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Aviation Change Makers: C. Alfred Anderson, father of Black Aviation

In recognition of Black History Month, the Metropolitan Airports Commission (MAC) acknowledges Aviation Change Maker C. Alfred "Chief" Anderson.  (Feb. 9, 1907 – April 13, 1996).

Anderson is often referred to as the "Father of Black Aviation," because he spent at least six decades training and mentoring countless Black aviators.  The following are just a few ways Anderson changed aviation:

  • For years, Anderson saved his money to take flying lessons. By age 20, he had saved enough but could not find a school that would accept a Black student. Undeterred, Anderson rather bought his own plane and diligently and successfully solicited pilots to give him lessons.
  • Anderson earned his Private Pilot Certificate at the age of 22 (1929) and three years later became the first Black person to receive a Transport License.
  • In 1934, he and a friend he had taught to fly became the first Black pilots to make a round-trip continental flight.
  • In 1939, Anderson initiated the Civilian Pilot Training (CPT) program at Howard University. Soon after he was hired as the first Black pilot instructor for the Tuskegee Institute in Alabama, which had the largest CPT program for Blacks.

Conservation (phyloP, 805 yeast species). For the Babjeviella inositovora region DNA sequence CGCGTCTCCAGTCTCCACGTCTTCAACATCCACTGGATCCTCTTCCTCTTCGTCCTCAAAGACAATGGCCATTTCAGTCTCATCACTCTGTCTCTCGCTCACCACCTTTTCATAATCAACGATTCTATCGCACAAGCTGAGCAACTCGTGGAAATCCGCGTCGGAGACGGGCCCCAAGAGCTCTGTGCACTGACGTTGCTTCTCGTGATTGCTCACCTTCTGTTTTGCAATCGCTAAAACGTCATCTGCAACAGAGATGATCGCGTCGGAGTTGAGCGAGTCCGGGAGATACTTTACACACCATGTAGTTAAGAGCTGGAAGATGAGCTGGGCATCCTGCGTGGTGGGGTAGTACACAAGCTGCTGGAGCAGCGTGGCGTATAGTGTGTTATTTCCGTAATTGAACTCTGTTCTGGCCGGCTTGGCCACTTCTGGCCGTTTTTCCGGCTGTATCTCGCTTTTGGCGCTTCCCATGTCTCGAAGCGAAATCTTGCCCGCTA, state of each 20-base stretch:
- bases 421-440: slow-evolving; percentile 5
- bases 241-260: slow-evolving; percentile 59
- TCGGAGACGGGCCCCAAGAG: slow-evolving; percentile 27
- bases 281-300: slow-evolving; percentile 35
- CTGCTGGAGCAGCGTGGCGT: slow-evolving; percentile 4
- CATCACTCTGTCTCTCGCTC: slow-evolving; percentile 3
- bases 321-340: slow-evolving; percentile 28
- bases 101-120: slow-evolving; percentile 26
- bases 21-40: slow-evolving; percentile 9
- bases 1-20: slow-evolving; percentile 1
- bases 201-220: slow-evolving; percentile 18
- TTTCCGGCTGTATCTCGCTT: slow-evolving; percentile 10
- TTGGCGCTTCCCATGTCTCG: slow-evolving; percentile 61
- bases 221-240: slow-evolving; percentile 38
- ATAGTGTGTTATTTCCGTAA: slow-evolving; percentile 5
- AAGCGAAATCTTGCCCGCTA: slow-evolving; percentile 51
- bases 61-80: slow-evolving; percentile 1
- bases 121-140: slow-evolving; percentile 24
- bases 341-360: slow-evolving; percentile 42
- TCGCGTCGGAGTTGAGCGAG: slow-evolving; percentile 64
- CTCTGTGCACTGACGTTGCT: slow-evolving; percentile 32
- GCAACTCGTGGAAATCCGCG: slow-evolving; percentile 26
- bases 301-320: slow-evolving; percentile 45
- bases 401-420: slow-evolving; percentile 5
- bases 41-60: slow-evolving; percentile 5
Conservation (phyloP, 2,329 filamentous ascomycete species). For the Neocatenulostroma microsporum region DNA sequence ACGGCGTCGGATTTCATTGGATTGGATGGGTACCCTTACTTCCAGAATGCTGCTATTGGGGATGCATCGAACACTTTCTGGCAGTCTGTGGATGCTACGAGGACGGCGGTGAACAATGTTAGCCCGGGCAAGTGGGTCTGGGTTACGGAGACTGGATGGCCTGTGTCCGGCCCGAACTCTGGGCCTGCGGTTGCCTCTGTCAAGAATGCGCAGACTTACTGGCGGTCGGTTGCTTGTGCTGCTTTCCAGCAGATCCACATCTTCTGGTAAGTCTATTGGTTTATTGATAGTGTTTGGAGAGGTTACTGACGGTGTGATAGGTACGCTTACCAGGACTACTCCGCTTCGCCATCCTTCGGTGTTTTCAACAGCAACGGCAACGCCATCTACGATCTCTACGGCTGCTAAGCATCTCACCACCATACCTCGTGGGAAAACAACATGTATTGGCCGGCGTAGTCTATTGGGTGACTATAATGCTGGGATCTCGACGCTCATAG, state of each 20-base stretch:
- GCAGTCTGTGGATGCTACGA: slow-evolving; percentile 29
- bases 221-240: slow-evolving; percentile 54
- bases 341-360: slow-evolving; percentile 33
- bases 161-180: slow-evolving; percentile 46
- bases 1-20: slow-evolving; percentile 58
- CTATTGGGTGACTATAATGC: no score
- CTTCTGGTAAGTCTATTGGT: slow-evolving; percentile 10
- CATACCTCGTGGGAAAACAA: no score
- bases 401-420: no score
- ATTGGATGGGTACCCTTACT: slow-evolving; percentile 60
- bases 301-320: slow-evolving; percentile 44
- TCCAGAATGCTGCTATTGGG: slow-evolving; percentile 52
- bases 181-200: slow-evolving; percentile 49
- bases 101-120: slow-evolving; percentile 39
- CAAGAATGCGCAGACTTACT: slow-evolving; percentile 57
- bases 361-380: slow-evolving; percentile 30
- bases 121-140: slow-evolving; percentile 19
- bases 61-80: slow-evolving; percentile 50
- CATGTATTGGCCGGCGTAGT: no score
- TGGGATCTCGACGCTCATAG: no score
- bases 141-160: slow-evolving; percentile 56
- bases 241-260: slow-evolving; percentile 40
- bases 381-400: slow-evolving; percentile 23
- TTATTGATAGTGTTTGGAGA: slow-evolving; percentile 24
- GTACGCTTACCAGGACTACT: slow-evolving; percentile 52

• The most famous photograph of "Chief" Anderson shows him smiling from the cockpit of his plane with Eleanor Roosevelt as his passenger. The photograph was taken in 1941 during Mrs. Roosevelt's fact-finding trip to Tuskegee. Roosevelt supported the cause of equal opportunity for Black Americans.

Anderson would not let anyone deter his dreams and made great strides to provide opportunity for black Americans in aviation.  Accordingly, the MAC recognizes C. Alfred "Chief" Anderson as an Aviation Change Maker.